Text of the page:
I sort of think of this set as the wallflower of my Penguin: a Knit Collection book. While the other patterns are busting out some crazy moves in the middle of the dance floor, Pinglette Set it watching from the side lines: the quiet hot chick.
You can magic loop or DPN this baby round the dance floor, it’s up to you. The fun of it is you get to use a lot of different needle sizes. In the book, I use this as a moment to reflect on how much we have grown and how far we have come during this current knitting renaissance. Just imagine if I’d suggested a hat pattern using 4 sizes of needle a decade ago? Some might still balk, but many of us have them in our quiver of needles and I wanted to provide a good opportunity to get them out. I see it as a total celebration of the fact that this wave of knitting seems to be rolling and rolling with no shore in sight. And that’s truly a reason to get up on the dance floor.
The deep cowl and matching beret are knitted from a single skein of Snældan 2-ply (which is like a 4ply/sport weight in 100% wool which gives you 360m / 394yds per 100g). You will need approximately 35g of yarn for the hat and 65g for the cowl. I was a little torn whether to suggest knitting the beret or the cowl first. If you knit the cowl first, it will allow you to get the rhythm of the stitch down, before you need to work decreases in it, BUT then you wouldn’t be able to engage in the utmost satisfaction of knitting the cowl as long as you can until you have just enough yarn left to cast off, which you can only do if you have already knitted the beret.
There’s something really supple and springy about the stitch/tension/yarn combo that is just dreamy and quite unexpected and it feels really appropriate that the shade of grey is called, Cloud. It’s one of the joys of Snældan yarn that it comes in 5 natural, undyed greys. You can get them all from The Island Wool Company. Both beret and cowl are fully reversible if you are neat about how you sew in the two ends you’ll have for each (one from casting-on, the other from casting-off). I highly recommend spit-splicing if you come across an unexpected knot in your yarn or are working from smaller balls/skeins. It’s nicest to not have any unnecessary ends poking out to disrupt the flow, especially since they reversible. Reversible, not because the stitch is identical on both sides, but because it is interesting on both sides – little ‘v’s and dashes on one side, moss stitch-esque on the other. Held up to the light and stretched a little, it looks a bit like honeycomb.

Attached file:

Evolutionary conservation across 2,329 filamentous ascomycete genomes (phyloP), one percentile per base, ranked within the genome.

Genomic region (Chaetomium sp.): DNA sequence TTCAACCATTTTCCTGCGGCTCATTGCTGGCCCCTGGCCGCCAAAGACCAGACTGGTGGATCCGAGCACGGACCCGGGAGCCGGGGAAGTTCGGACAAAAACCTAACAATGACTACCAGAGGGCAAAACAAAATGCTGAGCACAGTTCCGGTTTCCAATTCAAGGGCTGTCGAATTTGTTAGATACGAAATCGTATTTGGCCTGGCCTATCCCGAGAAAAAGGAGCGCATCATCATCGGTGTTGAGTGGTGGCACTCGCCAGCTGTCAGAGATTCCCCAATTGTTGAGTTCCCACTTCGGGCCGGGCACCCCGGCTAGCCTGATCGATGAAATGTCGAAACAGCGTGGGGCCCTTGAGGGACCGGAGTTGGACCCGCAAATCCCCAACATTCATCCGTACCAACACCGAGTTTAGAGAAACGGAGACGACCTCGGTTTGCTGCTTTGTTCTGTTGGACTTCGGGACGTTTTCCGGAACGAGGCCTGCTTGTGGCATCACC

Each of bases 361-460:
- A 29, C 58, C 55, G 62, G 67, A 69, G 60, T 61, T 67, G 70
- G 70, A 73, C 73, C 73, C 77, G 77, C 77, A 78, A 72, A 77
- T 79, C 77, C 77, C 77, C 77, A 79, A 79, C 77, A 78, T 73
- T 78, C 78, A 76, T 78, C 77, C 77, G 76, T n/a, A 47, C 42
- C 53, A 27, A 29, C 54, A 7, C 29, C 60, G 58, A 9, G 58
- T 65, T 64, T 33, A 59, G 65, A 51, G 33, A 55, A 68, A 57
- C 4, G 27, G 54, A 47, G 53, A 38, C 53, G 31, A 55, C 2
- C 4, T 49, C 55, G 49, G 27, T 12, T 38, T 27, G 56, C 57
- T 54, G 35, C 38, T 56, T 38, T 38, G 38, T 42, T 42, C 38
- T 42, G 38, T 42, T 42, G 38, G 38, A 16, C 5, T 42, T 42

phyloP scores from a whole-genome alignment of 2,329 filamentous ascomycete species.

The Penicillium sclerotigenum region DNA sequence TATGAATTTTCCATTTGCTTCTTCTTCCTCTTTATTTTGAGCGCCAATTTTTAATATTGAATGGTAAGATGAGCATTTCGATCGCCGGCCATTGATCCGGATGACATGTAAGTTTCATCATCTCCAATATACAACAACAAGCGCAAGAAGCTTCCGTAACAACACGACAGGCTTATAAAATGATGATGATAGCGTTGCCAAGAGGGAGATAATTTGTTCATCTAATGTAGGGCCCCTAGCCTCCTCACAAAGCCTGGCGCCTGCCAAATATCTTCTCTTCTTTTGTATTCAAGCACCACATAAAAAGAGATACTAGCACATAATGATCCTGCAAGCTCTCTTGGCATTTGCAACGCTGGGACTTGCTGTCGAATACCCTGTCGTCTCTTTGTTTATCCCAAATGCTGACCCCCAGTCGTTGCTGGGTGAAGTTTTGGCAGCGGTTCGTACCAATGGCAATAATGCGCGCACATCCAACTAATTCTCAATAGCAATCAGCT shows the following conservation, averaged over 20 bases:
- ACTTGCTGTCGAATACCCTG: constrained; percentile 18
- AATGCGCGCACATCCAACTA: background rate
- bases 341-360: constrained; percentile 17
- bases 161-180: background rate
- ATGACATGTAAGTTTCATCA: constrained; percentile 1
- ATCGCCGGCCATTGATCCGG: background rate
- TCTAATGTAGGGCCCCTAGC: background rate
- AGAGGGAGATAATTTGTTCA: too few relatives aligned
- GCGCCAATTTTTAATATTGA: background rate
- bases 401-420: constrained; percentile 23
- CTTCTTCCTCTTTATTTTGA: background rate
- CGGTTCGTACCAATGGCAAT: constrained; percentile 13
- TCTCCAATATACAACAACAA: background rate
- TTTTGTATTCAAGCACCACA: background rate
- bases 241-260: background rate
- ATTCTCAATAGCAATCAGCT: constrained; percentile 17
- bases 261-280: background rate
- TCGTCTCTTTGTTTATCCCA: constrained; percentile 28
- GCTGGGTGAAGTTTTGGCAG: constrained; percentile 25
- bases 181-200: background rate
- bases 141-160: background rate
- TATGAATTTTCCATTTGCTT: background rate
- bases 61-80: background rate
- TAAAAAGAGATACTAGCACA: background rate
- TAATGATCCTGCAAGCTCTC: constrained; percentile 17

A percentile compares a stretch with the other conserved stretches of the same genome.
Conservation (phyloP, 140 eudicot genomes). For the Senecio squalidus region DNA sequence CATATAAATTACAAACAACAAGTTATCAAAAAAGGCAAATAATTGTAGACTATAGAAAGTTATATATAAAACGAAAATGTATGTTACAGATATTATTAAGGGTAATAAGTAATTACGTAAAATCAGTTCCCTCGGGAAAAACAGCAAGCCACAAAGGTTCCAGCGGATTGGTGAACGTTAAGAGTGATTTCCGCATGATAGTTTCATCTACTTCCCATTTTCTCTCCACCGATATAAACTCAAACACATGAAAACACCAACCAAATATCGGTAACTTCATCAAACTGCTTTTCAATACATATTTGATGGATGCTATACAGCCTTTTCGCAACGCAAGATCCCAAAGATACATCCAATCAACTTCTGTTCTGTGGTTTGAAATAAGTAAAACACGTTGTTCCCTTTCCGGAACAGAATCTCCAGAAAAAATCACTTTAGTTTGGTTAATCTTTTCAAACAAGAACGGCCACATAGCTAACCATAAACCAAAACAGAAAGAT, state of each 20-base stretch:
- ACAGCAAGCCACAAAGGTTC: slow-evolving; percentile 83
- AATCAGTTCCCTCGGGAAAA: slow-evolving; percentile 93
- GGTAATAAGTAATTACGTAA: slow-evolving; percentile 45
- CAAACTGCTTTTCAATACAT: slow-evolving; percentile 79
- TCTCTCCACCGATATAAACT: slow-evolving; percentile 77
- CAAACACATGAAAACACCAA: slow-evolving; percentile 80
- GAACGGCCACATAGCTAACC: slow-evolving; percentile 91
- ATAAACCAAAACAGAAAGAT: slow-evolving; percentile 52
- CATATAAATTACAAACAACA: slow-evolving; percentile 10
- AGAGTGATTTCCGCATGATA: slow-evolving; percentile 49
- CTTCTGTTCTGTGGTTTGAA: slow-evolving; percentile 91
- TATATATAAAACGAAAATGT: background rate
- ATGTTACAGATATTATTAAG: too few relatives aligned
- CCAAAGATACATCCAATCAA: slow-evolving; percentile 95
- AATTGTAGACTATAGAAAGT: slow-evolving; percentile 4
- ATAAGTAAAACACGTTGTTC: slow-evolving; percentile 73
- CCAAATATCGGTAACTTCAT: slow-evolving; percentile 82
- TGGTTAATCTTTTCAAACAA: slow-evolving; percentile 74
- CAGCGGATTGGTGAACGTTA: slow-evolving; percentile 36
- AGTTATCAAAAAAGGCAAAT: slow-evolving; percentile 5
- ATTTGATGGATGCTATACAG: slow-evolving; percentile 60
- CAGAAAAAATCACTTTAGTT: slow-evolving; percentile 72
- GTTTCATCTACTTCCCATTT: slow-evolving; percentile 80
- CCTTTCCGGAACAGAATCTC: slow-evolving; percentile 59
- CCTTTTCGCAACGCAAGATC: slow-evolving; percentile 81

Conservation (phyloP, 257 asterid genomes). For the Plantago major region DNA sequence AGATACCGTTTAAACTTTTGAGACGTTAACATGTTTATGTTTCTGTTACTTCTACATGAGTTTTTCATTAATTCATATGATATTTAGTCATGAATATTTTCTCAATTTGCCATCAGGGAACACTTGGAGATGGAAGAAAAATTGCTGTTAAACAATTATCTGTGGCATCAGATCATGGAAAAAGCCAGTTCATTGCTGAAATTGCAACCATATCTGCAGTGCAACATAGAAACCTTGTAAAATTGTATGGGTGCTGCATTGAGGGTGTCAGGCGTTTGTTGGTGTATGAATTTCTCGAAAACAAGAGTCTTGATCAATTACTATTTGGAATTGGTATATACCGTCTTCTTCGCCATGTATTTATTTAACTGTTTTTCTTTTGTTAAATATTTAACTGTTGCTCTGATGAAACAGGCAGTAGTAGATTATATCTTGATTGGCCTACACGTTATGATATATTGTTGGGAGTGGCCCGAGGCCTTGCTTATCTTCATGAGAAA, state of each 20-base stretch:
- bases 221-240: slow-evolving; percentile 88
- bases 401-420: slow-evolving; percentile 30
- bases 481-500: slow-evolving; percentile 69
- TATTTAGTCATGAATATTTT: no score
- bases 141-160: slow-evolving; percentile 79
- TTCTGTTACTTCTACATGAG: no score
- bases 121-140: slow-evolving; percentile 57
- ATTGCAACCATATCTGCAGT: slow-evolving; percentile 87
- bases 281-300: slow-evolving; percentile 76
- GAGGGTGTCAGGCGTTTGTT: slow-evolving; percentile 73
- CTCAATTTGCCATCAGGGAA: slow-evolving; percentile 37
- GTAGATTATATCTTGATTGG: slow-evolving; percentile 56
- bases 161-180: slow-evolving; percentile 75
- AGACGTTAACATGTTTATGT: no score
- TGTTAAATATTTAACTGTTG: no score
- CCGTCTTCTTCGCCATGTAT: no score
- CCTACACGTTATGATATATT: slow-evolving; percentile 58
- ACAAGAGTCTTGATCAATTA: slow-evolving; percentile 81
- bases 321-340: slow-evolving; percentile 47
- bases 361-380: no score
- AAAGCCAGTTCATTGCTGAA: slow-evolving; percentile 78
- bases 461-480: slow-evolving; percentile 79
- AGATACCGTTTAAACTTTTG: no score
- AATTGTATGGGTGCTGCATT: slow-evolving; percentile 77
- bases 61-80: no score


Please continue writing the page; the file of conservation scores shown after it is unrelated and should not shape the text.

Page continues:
For the beret you start with smaller needles to achieve the density you will be used to seeing Linen Stitch in and work up in needle size to uncharted lace territory (hence I’ve called it Expanded Linen Stitch). You might recognise that it’s a method I’ve used for my Treble Linen Cowl, a cowl with totally different proportions and suggested fibre, because, yes, the Treble Linen is made in linen. It is long, so you can wrap it twice (or even more), whereas the Pinglette Cowl is more like a long funnel.
Pinglette is my made up word for a baby penguin, because there isn’t a specific one, unlike, say, swans who hatch cygnets and geese hatch goslings, while ducks hatch ducklings. The top of the hat is a bit like a sea urchin, which I bet a penguin wouldn’t turn its beak up at as a snack.
And to end again with my wallflower analogy, the Pinglette Set is photographed against the amazing, geometric, black, white and yellow mural just off Columbia Road on the side of Clutch, a posh chicken joint. Just after I did the photoshoot for the Pinglette Set – they were the last knits to be captured for the book (with a sick child in the car and fading light) – I found the exact same wall being used as a backdrop for another beret, this time in crochet, in another craft manual type book, by another Anna… spookey.
This beret is in Learn to Crochet, Love to Crochet by Anna Wilkinson. You can find the pattern details for my Pinglette Set on Ravelry. Soon you’ll be able to purchase it from your LYS (you might need to ask them to order it in, if they haven’t already arranged to stock it). You can order the book here, from me.